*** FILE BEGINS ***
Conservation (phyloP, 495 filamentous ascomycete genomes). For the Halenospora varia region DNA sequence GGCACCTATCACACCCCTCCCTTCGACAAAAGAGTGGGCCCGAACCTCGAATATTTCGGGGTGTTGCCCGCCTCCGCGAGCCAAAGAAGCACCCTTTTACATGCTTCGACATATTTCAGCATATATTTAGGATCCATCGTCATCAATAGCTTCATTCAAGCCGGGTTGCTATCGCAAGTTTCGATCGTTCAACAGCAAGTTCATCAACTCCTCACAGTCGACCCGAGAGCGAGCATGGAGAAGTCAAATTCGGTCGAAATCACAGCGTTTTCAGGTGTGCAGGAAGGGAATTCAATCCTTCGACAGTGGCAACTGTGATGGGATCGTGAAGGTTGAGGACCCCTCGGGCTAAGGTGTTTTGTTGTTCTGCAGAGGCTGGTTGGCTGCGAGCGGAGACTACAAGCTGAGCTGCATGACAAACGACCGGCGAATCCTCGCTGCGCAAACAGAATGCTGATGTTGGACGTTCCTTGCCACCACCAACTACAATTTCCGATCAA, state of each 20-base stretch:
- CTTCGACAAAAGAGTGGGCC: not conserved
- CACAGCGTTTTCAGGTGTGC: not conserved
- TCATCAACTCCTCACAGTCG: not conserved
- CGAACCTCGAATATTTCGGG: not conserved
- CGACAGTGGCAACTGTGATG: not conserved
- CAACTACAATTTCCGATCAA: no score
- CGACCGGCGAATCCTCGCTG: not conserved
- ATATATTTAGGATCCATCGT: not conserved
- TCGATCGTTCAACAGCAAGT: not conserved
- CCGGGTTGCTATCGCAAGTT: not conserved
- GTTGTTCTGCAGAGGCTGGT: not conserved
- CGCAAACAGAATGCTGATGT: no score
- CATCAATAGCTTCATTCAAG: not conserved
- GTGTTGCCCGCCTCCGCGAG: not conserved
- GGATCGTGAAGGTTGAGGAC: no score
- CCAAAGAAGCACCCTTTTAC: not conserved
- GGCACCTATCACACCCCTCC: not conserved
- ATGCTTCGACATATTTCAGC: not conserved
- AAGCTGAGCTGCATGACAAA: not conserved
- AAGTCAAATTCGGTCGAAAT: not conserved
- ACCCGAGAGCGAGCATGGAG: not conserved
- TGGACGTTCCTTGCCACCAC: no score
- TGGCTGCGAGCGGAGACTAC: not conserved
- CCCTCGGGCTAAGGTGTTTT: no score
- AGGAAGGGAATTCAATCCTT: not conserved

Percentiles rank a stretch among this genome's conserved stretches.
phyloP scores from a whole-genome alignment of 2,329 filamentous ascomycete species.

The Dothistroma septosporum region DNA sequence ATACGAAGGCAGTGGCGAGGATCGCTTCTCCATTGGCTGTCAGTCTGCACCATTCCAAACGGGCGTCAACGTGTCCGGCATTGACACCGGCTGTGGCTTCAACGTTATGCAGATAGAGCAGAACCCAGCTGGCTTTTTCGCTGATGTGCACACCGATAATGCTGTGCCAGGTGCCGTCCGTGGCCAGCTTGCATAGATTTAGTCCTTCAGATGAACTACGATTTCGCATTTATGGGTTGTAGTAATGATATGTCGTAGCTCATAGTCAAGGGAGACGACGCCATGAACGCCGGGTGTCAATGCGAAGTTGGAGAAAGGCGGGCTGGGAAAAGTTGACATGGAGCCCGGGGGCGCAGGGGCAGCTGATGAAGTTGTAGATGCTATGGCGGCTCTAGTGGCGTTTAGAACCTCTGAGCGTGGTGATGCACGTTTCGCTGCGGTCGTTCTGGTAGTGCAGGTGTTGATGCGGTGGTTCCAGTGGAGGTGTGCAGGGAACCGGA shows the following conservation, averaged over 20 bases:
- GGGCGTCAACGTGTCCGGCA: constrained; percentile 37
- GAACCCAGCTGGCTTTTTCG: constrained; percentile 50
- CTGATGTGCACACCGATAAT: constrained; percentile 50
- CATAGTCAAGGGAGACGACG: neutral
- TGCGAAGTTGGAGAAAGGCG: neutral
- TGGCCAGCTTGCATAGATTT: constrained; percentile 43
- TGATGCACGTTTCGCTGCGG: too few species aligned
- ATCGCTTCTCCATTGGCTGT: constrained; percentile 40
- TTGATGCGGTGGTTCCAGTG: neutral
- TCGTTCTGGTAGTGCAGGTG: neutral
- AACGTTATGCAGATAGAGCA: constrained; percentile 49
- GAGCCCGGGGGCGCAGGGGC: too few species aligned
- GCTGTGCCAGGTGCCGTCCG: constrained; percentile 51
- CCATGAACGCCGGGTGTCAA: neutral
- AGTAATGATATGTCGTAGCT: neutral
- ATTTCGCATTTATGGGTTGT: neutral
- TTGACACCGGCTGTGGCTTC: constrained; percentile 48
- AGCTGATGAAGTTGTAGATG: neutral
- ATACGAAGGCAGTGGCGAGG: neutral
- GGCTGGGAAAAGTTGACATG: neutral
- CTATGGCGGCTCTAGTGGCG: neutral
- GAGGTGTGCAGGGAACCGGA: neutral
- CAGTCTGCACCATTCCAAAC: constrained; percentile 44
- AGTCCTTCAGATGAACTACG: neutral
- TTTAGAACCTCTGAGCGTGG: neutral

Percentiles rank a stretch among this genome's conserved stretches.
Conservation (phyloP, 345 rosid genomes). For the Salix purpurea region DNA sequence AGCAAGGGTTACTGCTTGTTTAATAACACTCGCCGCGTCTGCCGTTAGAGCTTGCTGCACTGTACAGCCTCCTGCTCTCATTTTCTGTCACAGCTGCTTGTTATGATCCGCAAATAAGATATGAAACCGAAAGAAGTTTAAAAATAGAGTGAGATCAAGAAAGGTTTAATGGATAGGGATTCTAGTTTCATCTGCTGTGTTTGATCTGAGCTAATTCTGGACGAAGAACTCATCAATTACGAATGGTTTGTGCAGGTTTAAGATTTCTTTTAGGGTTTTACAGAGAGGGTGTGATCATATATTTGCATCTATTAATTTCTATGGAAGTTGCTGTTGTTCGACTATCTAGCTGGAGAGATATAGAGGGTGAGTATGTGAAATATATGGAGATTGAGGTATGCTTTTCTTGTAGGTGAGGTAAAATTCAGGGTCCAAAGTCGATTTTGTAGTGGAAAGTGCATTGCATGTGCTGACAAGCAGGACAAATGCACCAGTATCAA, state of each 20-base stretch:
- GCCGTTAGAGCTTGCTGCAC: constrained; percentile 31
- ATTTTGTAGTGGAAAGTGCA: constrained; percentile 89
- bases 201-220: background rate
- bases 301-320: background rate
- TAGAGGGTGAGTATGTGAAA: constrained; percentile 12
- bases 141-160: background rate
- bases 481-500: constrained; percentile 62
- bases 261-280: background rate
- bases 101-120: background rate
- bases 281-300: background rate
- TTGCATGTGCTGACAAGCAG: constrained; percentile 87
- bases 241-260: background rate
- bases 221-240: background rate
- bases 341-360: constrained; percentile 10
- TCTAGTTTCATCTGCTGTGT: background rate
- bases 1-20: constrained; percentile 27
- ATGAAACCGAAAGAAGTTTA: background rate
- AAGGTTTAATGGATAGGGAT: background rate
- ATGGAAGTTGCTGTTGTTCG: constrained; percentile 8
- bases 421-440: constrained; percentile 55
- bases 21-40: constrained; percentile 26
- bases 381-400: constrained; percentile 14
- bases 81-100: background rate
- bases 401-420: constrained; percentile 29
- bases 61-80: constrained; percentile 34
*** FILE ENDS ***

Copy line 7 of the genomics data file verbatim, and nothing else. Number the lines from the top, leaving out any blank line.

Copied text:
- CAACTACAATTTCCGATCAA: no score